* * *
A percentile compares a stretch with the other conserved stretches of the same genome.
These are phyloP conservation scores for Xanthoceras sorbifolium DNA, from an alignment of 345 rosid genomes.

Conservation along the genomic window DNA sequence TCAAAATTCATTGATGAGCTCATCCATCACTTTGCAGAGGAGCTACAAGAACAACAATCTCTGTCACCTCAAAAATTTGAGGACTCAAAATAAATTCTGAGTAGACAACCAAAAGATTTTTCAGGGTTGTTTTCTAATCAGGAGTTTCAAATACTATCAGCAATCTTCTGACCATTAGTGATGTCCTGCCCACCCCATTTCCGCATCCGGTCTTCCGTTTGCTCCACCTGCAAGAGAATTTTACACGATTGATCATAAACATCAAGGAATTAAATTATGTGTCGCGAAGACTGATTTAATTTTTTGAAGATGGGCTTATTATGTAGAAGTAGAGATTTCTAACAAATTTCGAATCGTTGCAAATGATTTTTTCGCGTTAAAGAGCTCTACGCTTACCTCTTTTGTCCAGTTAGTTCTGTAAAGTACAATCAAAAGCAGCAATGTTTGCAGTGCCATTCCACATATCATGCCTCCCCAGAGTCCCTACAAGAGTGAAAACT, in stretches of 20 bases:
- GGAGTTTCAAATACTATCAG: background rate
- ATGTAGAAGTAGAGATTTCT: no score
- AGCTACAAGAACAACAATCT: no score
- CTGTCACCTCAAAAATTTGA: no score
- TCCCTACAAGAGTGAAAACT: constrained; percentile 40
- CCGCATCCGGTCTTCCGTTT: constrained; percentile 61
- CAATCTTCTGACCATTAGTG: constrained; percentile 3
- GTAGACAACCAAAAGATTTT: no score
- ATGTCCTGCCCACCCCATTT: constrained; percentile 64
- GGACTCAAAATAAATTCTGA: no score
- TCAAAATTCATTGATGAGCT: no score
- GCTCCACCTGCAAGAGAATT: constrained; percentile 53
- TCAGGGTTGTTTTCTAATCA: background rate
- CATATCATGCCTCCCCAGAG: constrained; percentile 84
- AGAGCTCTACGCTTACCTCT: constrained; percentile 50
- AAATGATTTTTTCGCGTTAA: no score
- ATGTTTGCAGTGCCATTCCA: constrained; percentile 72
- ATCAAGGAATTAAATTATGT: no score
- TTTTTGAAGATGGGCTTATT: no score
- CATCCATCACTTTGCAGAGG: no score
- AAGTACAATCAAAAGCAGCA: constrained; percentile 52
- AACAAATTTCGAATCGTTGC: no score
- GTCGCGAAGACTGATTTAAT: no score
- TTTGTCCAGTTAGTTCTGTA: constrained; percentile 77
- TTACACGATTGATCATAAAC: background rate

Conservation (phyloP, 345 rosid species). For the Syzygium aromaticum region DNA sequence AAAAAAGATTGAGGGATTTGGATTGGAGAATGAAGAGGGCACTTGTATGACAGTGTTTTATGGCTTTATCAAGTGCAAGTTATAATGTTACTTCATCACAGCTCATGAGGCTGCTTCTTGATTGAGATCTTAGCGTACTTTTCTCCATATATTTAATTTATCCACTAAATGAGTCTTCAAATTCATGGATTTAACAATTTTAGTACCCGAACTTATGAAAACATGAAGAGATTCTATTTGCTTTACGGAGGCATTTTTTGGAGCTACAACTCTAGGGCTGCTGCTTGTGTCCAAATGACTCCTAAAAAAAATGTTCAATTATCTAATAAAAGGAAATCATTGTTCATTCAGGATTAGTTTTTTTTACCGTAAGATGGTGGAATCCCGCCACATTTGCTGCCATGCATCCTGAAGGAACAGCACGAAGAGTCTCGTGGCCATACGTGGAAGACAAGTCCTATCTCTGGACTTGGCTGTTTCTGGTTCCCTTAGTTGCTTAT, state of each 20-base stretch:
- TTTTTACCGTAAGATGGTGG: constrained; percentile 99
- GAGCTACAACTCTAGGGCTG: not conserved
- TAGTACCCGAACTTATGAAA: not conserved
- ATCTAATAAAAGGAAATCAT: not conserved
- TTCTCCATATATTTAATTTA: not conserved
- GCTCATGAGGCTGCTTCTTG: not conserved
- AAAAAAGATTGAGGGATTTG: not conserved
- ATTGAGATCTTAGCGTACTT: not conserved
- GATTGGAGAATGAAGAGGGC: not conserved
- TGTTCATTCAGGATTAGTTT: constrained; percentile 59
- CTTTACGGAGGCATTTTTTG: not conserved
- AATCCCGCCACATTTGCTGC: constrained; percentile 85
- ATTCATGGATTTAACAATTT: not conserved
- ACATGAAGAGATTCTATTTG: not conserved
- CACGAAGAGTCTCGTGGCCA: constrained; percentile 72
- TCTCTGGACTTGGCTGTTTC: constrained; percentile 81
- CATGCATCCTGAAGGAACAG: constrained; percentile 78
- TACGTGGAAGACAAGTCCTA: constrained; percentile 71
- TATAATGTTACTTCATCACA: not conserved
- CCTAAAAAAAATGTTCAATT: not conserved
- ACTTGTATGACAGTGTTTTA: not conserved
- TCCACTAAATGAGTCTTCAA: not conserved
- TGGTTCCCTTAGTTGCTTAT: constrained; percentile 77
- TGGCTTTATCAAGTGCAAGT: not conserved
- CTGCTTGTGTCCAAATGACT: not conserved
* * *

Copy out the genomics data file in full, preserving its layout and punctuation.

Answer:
A percentile compares a stretch with the other conserved stretches of the same genome.
These are phyloP conservation scores for Xanthoceras sorbifolium DNA, from an alignment of 345 rosid genomes.

Conservation along the genomic window DNA sequence TCAAAATTCATTGATGAGCTCATCCATCACTTTGCAGAGGAGCTACAAGAACAACAATCTCTGTCACCTCAAAAATTTGAGGACTCAAAATAAATTCTGAGTAGACAACCAAAAGATTTTTCAGGGTTGTTTTCTAATCAGGAGTTTCAAATACTATCAGCAATCTTCTGACCATTAGTGATGTCCTGCCCACCCCATTTCCGCATCCGGTCTTCCGTTTGCTCCACCTGCAAGAGAATTTTACACGATTGATCATAAACATCAAGGAATTAAATTATGTGTCGCGAAGACTGATTTAATTTTTTGAAGATGGGCTTATTATGTAGAAGTAGAGATTTCTAACAAATTTCGAATCGTTGCAAATGATTTTTTCGCGTTAAAGAGCTCTACGCTTACCTCTTTTGTCCAGTTAGTTCTGTAAAGTACAATCAAAAGCAGCAATGTTTGCAGTGCCATTCCACATATCATGCCTCCCCAGAGTCCCTACAAGAGTGAAAACT, in stretches of 20 bases:
- GGAGTTTCAAATACTATCAG: background rate
- ATGTAGAAGTAGAGATTTCT: no score
- AGCTACAAGAACAACAATCT: no score
- CTGTCACCTCAAAAATTTGA: no score
- TCCCTACAAGAGTGAAAACT: constrained; percentile 40
- CCGCATCCGGTCTTCCGTTT: constrained; percentile 61
- CAATCTTCTGACCATTAGTG: constrained; percentile 3
- GTAGACAACCAAAAGATTTT: no score
- ATGTCCTGCCCACCCCATTT: constrained; percentile 64
- GGACTCAAAATAAATTCTGA: no score
- TCAAAATTCATTGATGAGCT: no score
- GCTCCACCTGCAAGAGAATT: constrained; percentile 53
- TCAGGGTTGTTTTCTAATCA: background rate
- CATATCATGCCTCCCCAGAG: constrained; percentile 84
- AGAGCTCTACGCTTACCTCT: constrained; percentile 50
- AAATGATTTTTTCGCGTTAA: no score
- ATGTTTGCAGTGCCATTCCA: constrained; percentile 72
- ATCAAGGAATTAAATTATGT: no score
- TTTTTGAAGATGGGCTTATT: no score
- CATCCATCACTTTGCAGAGG: no score
- AAGTACAATCAAAAGCAGCA: constrained; percentile 52
- AACAAATTTCGAATCGTTGC: no score
- GTCGCGAAGACTGATTTAAT: no score
- TTTGTCCAGTTAGTTCTGTA: constrained; percentile 77
- TTACACGATTGATCATAAAC: background rate

Conservation (phyloP, 345 rosid species). For the Syzygium aromaticum region DNA sequence AAAAAAGATTGAGGGATTTGGATTGGAGAATGAAGAGGGCACTTGTATGACAGTGTTTTATGGCTTTATCAAGTGCAAGTTATAATGTTACTTCATCACAGCTCATGAGGCTGCTTCTTGATTGAGATCTTAGCGTACTTTTCTCCATATATTTAATTTATCCACTAAATGAGTCTTCAAATTCATGGATTTAACAATTTTAGTACCCGAACTTATGAAAACATGAAGAGATTCTATTTGCTTTACGGAGGCATTTTTTGGAGCTACAACTCTAGGGCTGCTGCTTGTGTCCAAATGACTCCTAAAAAAAATGTTCAATTATCTAATAAAAGGAAATCATTGTTCATTCAGGATTAGTTTTTTTTACCGTAAGATGGTGGAATCCCGCCACATTTGCTGCCATGCATCCTGAAGGAACAGCACGAAGAGTCTCGTGGCCATACGTGGAAGACAAGTCCTATCTCTGGACTTGGCTGTTTCTGGTTCCCTTAGTTGCTTAT, state of each 20-base stretch:
- TTTTTACCGTAAGATGGTGG: constrained; percentile 99
- GAGCTACAACTCTAGGGCTG: not conserved
- TAGTACCCGAACTTATGAAA: not conserved
- ATCTAATAAAAGGAAATCAT: not conserved
- TTCTCCATATATTTAATTTA: not conserved
- GCTCATGAGGCTGCTTCTTG: not conserved
- AAAAAAGATTGAGGGATTTG: not conserved
- ATTGAGATCTTAGCGTACTT: not conserved
- GATTGGAGAATGAAGAGGGC: not conserved
- TGTTCATTCAGGATTAGTTT: constrained; percentile 59
- CTTTACGGAGGCATTTTTTG: not conserved
- AATCCCGCCACATTTGCTGC: constrained; percentile 85
- ATTCATGGATTTAACAATTT: not conserved
- ACATGAAGAGATTCTATTTG: not conserved
- CACGAAGAGTCTCGTGGCCA: constrained; percentile 72
- TCTCTGGACTTGGCTGTTTC: constrained; percentile 81
- CATGCATCCTGAAGGAACAG: constrained; percentile 78
- TACGTGGAAGACAAGTCCTA: constrained; percentile 71
- TATAATGTTACTTCATCACA: not conserved
- CCTAAAAAAAATGTTCAATT: not conserved
- ACTTGTATGACAGTGTTTTA: not conserved
- TCCACTAAATGAGTCTTCAA: not conserved
- TGGTTCCCTTAGTTGCTTAT: constrained; percentile 77
- TGGCTTTATCAAGTGCAAGT: not conserved
- CTGCTTGTGTCCAAATGACT: not conserved